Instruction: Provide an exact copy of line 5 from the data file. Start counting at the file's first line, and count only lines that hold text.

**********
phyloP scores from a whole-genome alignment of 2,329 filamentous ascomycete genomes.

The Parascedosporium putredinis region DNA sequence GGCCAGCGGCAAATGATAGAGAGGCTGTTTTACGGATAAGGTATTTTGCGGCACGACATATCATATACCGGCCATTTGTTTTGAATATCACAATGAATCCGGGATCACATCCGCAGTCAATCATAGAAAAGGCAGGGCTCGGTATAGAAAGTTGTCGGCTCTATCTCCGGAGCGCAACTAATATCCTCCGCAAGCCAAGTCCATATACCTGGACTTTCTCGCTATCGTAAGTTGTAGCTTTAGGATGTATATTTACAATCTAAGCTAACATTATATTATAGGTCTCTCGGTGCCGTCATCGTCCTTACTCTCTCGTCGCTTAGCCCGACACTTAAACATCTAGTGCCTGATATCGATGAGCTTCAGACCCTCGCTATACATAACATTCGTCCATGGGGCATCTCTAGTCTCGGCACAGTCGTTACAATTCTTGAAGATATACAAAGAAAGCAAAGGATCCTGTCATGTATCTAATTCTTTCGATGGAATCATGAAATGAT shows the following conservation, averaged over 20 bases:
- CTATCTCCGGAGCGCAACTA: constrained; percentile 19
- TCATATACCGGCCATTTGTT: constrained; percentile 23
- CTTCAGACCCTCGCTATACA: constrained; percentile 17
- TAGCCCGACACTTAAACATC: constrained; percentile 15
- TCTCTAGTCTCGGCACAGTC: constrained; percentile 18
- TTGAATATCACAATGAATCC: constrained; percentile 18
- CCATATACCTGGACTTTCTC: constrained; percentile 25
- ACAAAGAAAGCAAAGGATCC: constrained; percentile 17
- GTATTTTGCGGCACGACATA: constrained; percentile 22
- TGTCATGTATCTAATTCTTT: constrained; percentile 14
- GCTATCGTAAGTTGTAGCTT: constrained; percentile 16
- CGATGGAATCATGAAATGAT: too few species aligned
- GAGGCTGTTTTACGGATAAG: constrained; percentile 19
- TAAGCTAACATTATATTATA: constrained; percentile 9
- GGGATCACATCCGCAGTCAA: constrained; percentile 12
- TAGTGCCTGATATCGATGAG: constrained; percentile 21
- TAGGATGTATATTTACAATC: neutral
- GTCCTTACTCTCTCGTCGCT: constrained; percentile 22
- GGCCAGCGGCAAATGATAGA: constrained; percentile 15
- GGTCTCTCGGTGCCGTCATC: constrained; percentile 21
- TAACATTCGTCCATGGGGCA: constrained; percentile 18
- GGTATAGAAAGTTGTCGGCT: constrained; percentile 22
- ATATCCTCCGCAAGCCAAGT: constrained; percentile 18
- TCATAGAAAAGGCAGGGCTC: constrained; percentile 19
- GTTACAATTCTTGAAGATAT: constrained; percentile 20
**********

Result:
- CTTCAGACCCTCGCTATACA: constrained; percentile 17